Alberta won’t try to extradite convicted sex offender believed in the U.S.

EDMONTON – The Alberta government won’t ask the federal government to seek the extradition of a convicted sex offender who police say fled Canada for the United States.

A spokesman for Alberta’s justice department said in a statement on Saturday that although Michael Stanley has a criminal record of violent offences, the charges he is currently wanted for aren’t severe enough to justify asking American authorities to turn him over.

“Mr. Stanley is not currently charged with any offences of violence in Canada,” Dan Laville said in an email Saturday evening. “The charges currently against him do not typically warrant engaging the extradition process. We advised our federal counterparts of the decision (Saturday) afternoon.”

Police have been trying to track down Michael Stanley since Oct. 1 when the electronic monitoring bracelet he was wearing was cut off. The bracelet was found on the roof of a business in Lloydminister, which straddles the Alberta-Saskatchewan boundary.

An arrest warrant was issued for Stanley on charges of breach of recognizance, mischief and driving offences. Police issued a public alert describing the Edmonton man as an untreated, violent sex offender posing a significant risk to the community.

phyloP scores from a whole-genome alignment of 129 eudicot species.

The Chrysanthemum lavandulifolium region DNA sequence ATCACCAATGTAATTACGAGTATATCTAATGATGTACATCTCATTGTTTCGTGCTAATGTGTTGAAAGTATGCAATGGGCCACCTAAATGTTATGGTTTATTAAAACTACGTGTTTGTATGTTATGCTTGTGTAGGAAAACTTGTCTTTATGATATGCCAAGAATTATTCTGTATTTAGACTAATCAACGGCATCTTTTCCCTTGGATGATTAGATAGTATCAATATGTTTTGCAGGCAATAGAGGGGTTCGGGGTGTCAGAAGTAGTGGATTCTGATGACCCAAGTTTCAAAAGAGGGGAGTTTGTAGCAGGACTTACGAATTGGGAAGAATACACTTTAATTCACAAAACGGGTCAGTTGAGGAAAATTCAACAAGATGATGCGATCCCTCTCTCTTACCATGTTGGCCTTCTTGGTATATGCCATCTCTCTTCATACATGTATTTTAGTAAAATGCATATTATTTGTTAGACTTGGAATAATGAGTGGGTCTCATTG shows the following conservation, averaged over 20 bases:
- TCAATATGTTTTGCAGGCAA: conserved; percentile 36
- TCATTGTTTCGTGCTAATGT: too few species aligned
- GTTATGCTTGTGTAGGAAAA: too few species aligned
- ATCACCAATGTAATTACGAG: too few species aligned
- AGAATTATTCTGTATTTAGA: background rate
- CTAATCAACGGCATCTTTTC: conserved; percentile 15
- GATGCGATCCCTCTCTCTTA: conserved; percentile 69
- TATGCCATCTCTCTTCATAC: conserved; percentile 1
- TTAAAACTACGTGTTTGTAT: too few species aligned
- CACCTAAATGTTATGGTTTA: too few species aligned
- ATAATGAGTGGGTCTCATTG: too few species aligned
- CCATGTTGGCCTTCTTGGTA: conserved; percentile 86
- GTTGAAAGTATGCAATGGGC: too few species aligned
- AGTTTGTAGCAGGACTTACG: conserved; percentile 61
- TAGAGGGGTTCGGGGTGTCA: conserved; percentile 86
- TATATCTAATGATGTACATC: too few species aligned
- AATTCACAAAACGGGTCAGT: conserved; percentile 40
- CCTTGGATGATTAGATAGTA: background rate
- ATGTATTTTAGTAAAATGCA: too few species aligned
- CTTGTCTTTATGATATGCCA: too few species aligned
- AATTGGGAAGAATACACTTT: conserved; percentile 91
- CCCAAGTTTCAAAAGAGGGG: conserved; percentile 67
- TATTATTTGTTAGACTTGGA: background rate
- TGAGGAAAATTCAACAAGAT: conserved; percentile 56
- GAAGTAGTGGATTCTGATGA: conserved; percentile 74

Concern over Stanley prompted several schools in west-central Saskatchewan to lock their doors after RCMP received several unconfirmed sightings of Stanley, but on Oct. 7, police in Lethbridge, Alta., found his vehicle in the city and warned the public that he could be in the area.

Police subsequently said that Stanley had managed to cross into Blaine, Wash., south of Vancouver, but they said they were “confident” of his location and they had notified U.S. authorities.

However, the U.S. Marshal’s office said Friday it wasn’t tracking Stanley and was unaware of his whereabouts. Jack Williams, acting deputy chief of the U.S. Marshal Service in Seattle, said Stanley is not wanted by American authorities and without a Canadian extradition request there was little his office could do.

U.S. officials told the Associated Press on Friday that Stanley was allowed across the border after his records were checked. He may have had a U.S. passport, because he is an American citizen, William said.

A court order required Stanley to wear the ankle bracelet because of his previous criminal record, but removing it would not justify seeking extradition, Laville said.

“This order required him to wear an ankle bracelet and is not a criminal charge and cannot ground an extradition. The only charges Mr. Stanley current faces relate to the removing of his bracelet,” Laville said, but added authorities on the border will be on the lookout should Stanley decide to return.

“If Michael Stanley returns to Canada, we are prepared to prosecute him and to ensure that he continues to be subject to an order to protect the public.”

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